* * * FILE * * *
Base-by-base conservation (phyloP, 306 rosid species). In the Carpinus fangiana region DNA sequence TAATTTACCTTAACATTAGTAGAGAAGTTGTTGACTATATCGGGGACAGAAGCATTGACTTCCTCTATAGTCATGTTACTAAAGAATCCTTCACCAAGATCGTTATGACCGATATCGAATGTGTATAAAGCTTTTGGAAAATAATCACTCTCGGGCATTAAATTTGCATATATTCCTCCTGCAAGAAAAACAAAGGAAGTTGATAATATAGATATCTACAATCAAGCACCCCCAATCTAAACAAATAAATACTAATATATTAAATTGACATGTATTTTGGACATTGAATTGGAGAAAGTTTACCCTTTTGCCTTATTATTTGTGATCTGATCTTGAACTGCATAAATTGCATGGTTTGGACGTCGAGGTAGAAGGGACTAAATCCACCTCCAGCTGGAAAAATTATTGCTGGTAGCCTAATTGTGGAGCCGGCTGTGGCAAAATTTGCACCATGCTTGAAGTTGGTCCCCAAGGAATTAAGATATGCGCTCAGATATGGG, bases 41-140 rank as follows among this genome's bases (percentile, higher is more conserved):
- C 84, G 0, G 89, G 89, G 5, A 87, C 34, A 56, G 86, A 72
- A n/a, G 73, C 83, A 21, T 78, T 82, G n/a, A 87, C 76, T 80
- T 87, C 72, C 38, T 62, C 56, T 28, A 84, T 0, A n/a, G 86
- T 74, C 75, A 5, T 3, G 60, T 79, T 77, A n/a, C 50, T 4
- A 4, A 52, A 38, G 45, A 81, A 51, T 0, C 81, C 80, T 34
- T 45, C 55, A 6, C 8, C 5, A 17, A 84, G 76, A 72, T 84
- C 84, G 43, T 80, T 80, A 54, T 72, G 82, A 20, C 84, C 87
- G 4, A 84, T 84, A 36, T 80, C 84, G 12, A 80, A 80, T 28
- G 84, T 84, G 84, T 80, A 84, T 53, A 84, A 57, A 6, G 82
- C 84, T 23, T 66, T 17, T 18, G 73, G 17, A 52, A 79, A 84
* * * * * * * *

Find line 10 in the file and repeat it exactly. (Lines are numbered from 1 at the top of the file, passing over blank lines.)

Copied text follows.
- G 84, T 84, G 84, T 80, A 84, T 53, A 84, A 57, A 6, G 82